No English settlements were established in North America or in the West Indies during the reign of Elizabeth, but in the 17th century the English began to acquire territory in the New World. The English colonies expanded rapidly and the development of a plantation system and the growth of the Atlantic economy brought further demands for African labour. This increased the scale of the trade in enslaved people.
In the first third of the 18th century, Britain’s involvement in the slave trade grew enormously. In the 1710s and 1720s, nearly 200,000 enslaved Africans were transported across the Atlantic in British ships.
Abolitionism was one of Britain’s first lobbying movements. The first meeting of the Society for Effecting the Abolition of the Slave Trade took place in London in May 1787. African writers and activists such as Olaudah Equiano spoke out against the trade and its inhumane treatment of Africans. High-profile figures such as William Wilberforce MP, and Thomas Clarkson also used their influence to effect its abolition.
Abolitionists argued that, in addition to stopping an immoral practice, ending the slave trade would save the lives of thousands of European sailors and open new markets for British goods. But their pro-slavery opponents pointed out how important Caribbean plantations were to Britain’s economy.
Parliament finally passed an Act to abolish the slave trade in 1807. It stated that all slave trading by British subjects was ‘utterly abolished, prohibited and declared to be unlawful’. But it did not end the institution of slavery itself and nearly 750,000 people remained enslaved in British colonies across the Caribbean.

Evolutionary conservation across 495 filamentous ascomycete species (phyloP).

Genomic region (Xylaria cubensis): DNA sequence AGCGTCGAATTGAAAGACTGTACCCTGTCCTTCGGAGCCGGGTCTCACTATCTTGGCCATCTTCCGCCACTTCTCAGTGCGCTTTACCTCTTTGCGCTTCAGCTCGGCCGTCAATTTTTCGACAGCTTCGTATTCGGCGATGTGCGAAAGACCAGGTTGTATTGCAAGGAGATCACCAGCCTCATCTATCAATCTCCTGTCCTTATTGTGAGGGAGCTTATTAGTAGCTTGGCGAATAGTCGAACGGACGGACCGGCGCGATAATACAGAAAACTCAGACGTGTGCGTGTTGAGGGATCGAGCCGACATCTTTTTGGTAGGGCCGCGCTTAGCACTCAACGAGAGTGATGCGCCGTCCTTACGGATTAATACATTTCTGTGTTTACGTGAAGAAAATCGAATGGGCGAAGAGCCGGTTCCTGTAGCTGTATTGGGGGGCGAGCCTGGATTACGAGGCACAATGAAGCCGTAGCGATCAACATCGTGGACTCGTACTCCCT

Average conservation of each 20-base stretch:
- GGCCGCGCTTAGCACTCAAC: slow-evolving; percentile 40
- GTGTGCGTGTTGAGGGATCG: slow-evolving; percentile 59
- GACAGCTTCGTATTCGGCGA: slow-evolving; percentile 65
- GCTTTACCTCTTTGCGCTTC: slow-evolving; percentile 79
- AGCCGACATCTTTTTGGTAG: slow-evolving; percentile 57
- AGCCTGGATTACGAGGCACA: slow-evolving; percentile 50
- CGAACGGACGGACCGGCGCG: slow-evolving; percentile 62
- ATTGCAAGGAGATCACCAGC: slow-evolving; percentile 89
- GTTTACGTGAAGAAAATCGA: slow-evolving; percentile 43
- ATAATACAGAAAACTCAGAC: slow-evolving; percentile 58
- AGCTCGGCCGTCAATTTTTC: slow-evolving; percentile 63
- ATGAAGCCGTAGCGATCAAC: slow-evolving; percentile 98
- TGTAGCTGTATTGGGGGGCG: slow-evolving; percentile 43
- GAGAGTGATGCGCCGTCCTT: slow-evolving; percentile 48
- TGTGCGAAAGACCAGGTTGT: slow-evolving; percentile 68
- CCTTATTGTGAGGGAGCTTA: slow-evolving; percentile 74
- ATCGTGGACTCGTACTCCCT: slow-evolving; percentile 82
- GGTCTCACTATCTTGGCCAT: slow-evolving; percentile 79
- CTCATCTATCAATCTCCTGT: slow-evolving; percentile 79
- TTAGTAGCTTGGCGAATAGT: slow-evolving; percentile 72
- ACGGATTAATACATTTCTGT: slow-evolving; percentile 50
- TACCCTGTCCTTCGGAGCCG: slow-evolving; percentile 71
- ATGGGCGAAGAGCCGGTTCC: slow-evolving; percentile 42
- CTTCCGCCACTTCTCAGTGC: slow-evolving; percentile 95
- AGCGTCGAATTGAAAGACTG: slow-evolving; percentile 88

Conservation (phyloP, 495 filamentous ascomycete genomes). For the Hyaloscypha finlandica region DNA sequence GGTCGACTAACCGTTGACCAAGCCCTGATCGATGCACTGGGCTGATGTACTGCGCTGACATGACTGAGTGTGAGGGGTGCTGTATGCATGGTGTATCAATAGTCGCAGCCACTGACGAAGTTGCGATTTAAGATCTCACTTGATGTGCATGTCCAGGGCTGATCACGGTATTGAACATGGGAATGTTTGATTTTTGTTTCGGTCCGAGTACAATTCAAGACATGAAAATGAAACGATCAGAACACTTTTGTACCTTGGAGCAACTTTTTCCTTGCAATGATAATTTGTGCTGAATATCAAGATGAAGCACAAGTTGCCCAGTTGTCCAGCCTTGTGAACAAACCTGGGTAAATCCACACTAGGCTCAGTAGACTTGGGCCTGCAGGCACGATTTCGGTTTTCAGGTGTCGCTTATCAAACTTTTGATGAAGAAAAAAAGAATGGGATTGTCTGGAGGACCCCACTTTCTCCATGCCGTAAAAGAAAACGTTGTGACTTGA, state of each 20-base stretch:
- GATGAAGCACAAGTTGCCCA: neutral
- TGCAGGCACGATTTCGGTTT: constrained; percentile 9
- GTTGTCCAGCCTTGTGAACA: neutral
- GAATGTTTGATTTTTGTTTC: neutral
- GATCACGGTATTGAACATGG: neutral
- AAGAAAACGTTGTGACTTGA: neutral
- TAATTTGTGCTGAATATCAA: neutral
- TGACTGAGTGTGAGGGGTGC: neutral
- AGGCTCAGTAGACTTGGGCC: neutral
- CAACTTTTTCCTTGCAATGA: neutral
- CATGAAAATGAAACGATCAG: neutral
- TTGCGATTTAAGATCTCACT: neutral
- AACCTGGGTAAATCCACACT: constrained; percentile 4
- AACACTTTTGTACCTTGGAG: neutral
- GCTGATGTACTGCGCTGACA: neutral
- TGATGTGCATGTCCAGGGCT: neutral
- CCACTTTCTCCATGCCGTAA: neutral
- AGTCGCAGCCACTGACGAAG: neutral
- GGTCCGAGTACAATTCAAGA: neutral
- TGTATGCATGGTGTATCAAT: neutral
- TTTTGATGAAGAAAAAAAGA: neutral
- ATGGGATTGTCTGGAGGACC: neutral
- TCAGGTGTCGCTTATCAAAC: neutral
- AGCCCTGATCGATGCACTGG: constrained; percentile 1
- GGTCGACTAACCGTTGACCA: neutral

Abolitionists succeeded in mobilizing unprecedented public support. Through a campaign of information they demonstrated what lay behind the sugar, tobacco and coffee enjoyed by Britons. People signed petitions, attended lectures and abstained from eating West Indian sugar.
Many people who signed petitions could not vote and this was their only means of expressing their opinion to Parliament. Over 100 petitions against the slave trade were submitted to Parliament in 1788, rising to 519 in 1792. For the first time in a public political campaign, women were extensively involved, adding their voices to the calls for abolition.
Although the British Parliament outlawed slavery in 1807, a quarter of all Africans who were enslaved were transported across the Atlantic after this date. In British colonies, the institution of slavery carried on as before, until Parliament passed an Emancipation Act in 1833. This was achieved by a combination of active resistance in the Caribbean and campaigning in Britain. Even then, full emancipation was not realized until 1838 when a period of unpaid labour ended and 800,000 people were freed across the British Caribbean. But Parliament also voted to pay the plantation owners £20 million in compensation. No payment was made to the ex-slaves.
In 1808, the British West Africa Squadron was established to suppress illegal slave trading. Between 1820 and 1870, Royal Navy patrols seized over 1500 ships and freed 150,000 Africans destined for slavery in the Americas.
Many people believed that the only way to eradicate slavery was to promote ‘legitimate’ trade and European forms of religion and government in Africa. This paved the way for colonial rule later in the 19th century.